English language Etymology

Shop till you drop

Q: I repeatedly hear radio ads for “pre-need funerals.” I can’t imagine what such a ritual would be like, or who would sign up for one. Any thoughts on this?

A: The funeral industry is great at coming up with bizarre usages. How about having your loved one referred to as the “cremains”?

To be fair, though, what the “pre-need” advertisers are talking about is a useful product. My mother actually arranged and paid for her funeral, cremation, and associated services a couple of years before she died.

I thought it was a little creepy at the time, but two years later I was very, very glad that everything had been arranged and I had so few decisions to make.

Nevertheless, the expression “pre-need funeral” is ugly. It sounds like having one’s funeral ahead of time. (Would you be allowed to give your own eulogy?) Perhaps “prearranged funeral” would be more in keeping with the event.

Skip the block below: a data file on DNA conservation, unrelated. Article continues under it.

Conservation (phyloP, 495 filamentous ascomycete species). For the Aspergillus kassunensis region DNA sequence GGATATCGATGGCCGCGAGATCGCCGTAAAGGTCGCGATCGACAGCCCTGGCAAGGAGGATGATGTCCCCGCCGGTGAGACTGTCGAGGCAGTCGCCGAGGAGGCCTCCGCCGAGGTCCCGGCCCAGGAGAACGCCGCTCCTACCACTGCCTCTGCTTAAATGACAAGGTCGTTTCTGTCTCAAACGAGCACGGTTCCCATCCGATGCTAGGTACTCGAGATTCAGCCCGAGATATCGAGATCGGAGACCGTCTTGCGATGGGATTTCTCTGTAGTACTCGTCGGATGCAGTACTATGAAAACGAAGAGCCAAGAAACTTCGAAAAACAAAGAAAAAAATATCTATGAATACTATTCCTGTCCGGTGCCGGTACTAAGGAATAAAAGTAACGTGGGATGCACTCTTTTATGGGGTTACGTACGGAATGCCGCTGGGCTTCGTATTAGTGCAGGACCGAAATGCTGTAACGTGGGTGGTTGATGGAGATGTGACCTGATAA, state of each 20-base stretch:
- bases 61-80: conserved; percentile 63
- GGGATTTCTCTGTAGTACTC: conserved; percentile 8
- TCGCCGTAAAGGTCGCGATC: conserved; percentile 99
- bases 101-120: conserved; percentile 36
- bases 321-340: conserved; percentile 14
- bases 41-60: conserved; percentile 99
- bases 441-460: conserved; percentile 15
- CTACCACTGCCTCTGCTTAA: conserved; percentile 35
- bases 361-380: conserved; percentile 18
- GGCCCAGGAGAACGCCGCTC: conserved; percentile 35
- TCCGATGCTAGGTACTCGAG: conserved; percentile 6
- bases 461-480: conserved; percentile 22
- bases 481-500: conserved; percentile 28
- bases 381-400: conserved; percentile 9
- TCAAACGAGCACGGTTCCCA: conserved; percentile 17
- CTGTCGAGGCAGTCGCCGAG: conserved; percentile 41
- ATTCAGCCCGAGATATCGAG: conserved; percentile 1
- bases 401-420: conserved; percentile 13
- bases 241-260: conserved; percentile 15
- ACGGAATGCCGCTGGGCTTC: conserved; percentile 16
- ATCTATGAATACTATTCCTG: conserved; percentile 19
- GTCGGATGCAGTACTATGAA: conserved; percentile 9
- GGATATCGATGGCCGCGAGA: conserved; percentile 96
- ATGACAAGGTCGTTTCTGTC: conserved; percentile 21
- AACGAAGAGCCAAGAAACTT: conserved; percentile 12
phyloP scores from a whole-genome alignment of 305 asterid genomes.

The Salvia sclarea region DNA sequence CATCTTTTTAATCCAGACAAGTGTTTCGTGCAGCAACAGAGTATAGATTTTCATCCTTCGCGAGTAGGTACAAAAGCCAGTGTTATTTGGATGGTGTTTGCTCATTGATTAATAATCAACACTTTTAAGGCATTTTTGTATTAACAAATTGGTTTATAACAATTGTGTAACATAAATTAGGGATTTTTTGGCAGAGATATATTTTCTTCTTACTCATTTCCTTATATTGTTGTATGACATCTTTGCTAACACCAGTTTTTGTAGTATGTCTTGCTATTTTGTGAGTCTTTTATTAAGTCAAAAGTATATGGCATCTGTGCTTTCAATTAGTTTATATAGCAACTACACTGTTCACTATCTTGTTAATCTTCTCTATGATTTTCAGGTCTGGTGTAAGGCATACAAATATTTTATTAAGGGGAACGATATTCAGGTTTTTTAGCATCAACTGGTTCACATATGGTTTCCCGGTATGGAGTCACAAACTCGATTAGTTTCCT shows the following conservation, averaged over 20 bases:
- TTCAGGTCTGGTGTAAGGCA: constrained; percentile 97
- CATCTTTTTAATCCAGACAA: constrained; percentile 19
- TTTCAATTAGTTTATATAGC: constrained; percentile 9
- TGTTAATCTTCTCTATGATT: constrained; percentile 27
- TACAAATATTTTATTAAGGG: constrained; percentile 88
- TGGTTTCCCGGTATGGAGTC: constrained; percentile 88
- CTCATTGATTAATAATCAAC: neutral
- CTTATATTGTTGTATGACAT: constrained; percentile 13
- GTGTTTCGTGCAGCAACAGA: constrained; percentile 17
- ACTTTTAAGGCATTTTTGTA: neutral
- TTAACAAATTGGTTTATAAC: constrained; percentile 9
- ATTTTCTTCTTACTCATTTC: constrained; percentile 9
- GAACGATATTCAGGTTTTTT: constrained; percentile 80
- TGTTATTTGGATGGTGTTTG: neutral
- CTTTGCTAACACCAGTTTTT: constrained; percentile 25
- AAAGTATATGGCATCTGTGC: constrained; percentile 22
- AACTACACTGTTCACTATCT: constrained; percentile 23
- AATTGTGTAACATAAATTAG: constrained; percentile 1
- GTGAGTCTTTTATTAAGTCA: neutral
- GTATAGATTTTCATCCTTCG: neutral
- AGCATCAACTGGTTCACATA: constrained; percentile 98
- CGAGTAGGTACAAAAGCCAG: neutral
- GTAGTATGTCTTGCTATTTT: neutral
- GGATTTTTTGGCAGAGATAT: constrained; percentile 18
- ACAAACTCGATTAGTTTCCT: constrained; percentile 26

I should mention, however, that this isn’t a very new usage. The Oxford English Dictionary has published references for it going back to 1945.

In fact, the earliest citation comes from an ad in the newspaper that gave me my first job in journalism, the Waterloo Courier in Iowa: “Who will pay the Funeral Bill? Ask us today for details of our pre-need plan. No obligation.”

As Mom might have said, holy moley!

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